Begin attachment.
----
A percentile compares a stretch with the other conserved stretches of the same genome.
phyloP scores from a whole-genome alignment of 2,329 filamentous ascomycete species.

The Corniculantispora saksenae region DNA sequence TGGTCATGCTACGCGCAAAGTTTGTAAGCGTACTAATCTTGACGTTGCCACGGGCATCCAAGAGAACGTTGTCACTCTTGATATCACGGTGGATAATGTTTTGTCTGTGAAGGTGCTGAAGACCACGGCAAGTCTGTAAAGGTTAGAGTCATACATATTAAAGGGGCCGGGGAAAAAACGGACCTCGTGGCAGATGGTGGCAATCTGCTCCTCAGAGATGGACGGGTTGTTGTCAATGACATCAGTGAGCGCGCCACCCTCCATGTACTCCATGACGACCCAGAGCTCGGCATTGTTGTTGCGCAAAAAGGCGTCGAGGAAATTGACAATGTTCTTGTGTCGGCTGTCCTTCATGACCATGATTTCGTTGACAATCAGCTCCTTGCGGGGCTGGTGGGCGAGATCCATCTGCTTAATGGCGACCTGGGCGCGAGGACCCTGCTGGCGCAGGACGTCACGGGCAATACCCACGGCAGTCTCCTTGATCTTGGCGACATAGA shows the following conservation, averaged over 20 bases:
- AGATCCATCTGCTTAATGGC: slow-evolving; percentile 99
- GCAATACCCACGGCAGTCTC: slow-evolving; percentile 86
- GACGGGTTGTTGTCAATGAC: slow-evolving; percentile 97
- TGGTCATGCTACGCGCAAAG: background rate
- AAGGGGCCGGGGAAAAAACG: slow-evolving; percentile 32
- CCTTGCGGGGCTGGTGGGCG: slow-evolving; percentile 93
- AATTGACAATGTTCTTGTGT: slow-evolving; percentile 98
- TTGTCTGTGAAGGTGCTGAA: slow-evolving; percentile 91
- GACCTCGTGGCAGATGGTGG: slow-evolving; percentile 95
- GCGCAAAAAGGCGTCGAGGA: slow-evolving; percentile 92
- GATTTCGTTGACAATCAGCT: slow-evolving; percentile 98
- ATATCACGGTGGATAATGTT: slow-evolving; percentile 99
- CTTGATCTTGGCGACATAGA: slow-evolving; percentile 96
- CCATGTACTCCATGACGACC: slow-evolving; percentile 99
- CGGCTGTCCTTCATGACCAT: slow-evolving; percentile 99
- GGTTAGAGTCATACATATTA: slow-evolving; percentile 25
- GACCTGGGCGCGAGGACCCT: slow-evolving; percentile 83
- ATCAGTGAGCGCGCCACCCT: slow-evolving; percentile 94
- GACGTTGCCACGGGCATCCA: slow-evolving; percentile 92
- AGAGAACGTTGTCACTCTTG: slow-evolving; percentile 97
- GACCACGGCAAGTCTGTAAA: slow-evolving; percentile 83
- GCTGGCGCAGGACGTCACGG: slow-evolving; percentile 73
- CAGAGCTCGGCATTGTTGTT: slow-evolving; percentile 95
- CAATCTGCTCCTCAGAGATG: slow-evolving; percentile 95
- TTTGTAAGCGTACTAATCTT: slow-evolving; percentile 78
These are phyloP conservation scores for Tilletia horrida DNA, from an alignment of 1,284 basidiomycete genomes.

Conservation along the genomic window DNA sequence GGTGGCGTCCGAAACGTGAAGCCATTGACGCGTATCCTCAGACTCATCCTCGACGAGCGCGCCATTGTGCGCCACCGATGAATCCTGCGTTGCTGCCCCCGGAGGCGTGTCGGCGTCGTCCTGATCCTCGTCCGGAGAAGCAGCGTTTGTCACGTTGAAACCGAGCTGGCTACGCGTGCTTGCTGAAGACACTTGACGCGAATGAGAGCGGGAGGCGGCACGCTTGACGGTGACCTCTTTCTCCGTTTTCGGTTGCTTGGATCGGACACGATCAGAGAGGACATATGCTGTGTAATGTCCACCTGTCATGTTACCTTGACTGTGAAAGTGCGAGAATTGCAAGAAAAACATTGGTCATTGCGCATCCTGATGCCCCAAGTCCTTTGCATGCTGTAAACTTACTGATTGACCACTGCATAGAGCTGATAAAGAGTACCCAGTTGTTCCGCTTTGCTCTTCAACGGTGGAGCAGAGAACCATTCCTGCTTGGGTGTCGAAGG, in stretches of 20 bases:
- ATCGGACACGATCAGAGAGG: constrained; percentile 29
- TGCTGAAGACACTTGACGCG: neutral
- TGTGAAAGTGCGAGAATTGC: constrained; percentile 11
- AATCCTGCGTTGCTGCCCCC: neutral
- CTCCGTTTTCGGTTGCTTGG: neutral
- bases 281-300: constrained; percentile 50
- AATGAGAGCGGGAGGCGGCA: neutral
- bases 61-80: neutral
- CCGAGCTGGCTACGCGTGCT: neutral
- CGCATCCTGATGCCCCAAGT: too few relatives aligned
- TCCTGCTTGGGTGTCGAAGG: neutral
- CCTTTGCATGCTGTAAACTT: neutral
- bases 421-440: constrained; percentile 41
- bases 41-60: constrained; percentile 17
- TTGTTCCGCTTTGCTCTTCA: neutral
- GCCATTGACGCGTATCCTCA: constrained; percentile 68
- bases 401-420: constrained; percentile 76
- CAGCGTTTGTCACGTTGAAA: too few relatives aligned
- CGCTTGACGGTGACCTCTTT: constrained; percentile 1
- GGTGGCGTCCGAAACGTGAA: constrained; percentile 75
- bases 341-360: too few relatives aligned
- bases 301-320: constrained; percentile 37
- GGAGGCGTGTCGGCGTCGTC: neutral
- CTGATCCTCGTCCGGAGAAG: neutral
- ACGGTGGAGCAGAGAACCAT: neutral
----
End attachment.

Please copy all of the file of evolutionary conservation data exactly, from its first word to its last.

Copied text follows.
A percentile compares a stretch with the other conserved stretches of the same genome.
phyloP scores from a whole-genome alignment of 2,329 filamentous ascomycete species.

The Corniculantispora saksenae region DNA sequence TGGTCATGCTACGCGCAAAGTTTGTAAGCGTACTAATCTTGACGTTGCCACGGGCATCCAAGAGAACGTTGTCACTCTTGATATCACGGTGGATAATGTTTTGTCTGTGAAGGTGCTGAAGACCACGGCAAGTCTGTAAAGGTTAGAGTCATACATATTAAAGGGGCCGGGGAAAAAACGGACCTCGTGGCAGATGGTGGCAATCTGCTCCTCAGAGATGGACGGGTTGTTGTCAATGACATCAGTGAGCGCGCCACCCTCCATGTACTCCATGACGACCCAGAGCTCGGCATTGTTGTTGCGCAAAAAGGCGTCGAGGAAATTGACAATGTTCTTGTGTCGGCTGTCCTTCATGACCATGATTTCGTTGACAATCAGCTCCTTGCGGGGCTGGTGGGCGAGATCCATCTGCTTAATGGCGACCTGGGCGCGAGGACCCTGCTGGCGCAGGACGTCACGGGCAATACCCACGGCAGTCTCCTTGATCTTGGCGACATAGA shows the following conservation, averaged over 20 bases:
- AGATCCATCTGCTTAATGGC: slow-evolving; percentile 99
- GCAATACCCACGGCAGTCTC: slow-evolving; percentile 86
- GACGGGTTGTTGTCAATGAC: slow-evolving; percentile 97
- TGGTCATGCTACGCGCAAAG: background rate
- AAGGGGCCGGGGAAAAAACG: slow-evolving; percentile 32
- CCTTGCGGGGCTGGTGGGCG: slow-evolving; percentile 93
- AATTGACAATGTTCTTGTGT: slow-evolving; percentile 98
- TTGTCTGTGAAGGTGCTGAA: slow-evolving; percentile 91
- GACCTCGTGGCAGATGGTGG: slow-evolving; percentile 95
- GCGCAAAAAGGCGTCGAGGA: slow-evolving; percentile 92
- GATTTCGTTGACAATCAGCT: slow-evolving; percentile 98
- ATATCACGGTGGATAATGTT: slow-evolving; percentile 99
- CTTGATCTTGGCGACATAGA: slow-evolving; percentile 96
- CCATGTACTCCATGACGACC: slow-evolving; percentile 99
- CGGCTGTCCTTCATGACCAT: slow-evolving; percentile 99
- GGTTAGAGTCATACATATTA: slow-evolving; percentile 25
- GACCTGGGCGCGAGGACCCT: slow-evolving; percentile 83
- ATCAGTGAGCGCGCCACCCT: slow-evolving; percentile 94
- GACGTTGCCACGGGCATCCA: slow-evolving; percentile 92
- AGAGAACGTTGTCACTCTTG: slow-evolving; percentile 97
- GACCACGGCAAGTCTGTAAA: slow-evolving; percentile 83
- GCTGGCGCAGGACGTCACGG: slow-evolving; percentile 73
- CAGAGCTCGGCATTGTTGTT: slow-evolving; percentile 95
- CAATCTGCTCCTCAGAGATG: slow-evolving; percentile 95
- TTTGTAAGCGTACTAATCTT: slow-evolving; percentile 78
These are phyloP conservation scores for Tilletia horrida DNA, from an alignment of 1,284 basidiomycete genomes.

Conservation along the genomic window DNA sequence GGTGGCGTCCGAAACGTGAAGCCATTGACGCGTATCCTCAGACTCATCCTCGACGAGCGCGCCATTGTGCGCCACCGATGAATCCTGCGTTGCTGCCCCCGGAGGCGTGTCGGCGTCGTCCTGATCCTCGTCCGGAGAAGCAGCGTTTGTCACGTTGAAACCGAGCTGGCTACGCGTGCTTGCTGAAGACACTTGACGCGAATGAGAGCGGGAGGCGGCACGCTTGACGGTGACCTCTTTCTCCGTTTTCGGTTGCTTGGATCGGACACGATCAGAGAGGACATATGCTGTGTAATGTCCACCTGTCATGTTACCTTGACTGTGAAAGTGCGAGAATTGCAAGAAAAACATTGGTCATTGCGCATCCTGATGCCCCAAGTCCTTTGCATGCTGTAAACTTACTGATTGACCACTGCATAGAGCTGATAAAGAGTACCCAGTTGTTCCGCTTTGCTCTTCAACGGTGGAGCAGAGAACCATTCCTGCTTGGGTGTCGAAGG, in stretches of 20 bases:
- ATCGGACACGATCAGAGAGG: constrained; percentile 29
- TGCTGAAGACACTTGACGCG: neutral
- TGTGAAAGTGCGAGAATTGC: constrained; percentile 11
- AATCCTGCGTTGCTGCCCCC: neutral
- CTCCGTTTTCGGTTGCTTGG: neutral
- bases 281-300: constrained; percentile 50
- AATGAGAGCGGGAGGCGGCA: neutral
- bases 61-80: neutral
- CCGAGCTGGCTACGCGTGCT: neutral
- CGCATCCTGATGCCCCAAGT: too few relatives aligned
- TCCTGCTTGGGTGTCGAAGG: neutral
- CCTTTGCATGCTGTAAACTT: neutral
- bases 421-440: constrained; percentile 41
- bases 41-60: constrained; percentile 17
- TTGTTCCGCTTTGCTCTTCA: neutral
- GCCATTGACGCGTATCCTCA: constrained; percentile 68
- bases 401-420: constrained; percentile 76
- CAGCGTTTGTCACGTTGAAA: too few relatives aligned
- CGCTTGACGGTGACCTCTTT: constrained; percentile 1
- GGTGGCGTCCGAAACGTGAA: constrained; percentile 75
- bases 341-360: too few relatives aligned
- bases 301-320: constrained; percentile 37
- GGAGGCGTGTCGGCGTCGTC: neutral
- CTGATCCTCGTCCGGAGAAG: neutral
- ACGGTGGAGCAGAGAACCAT: neutral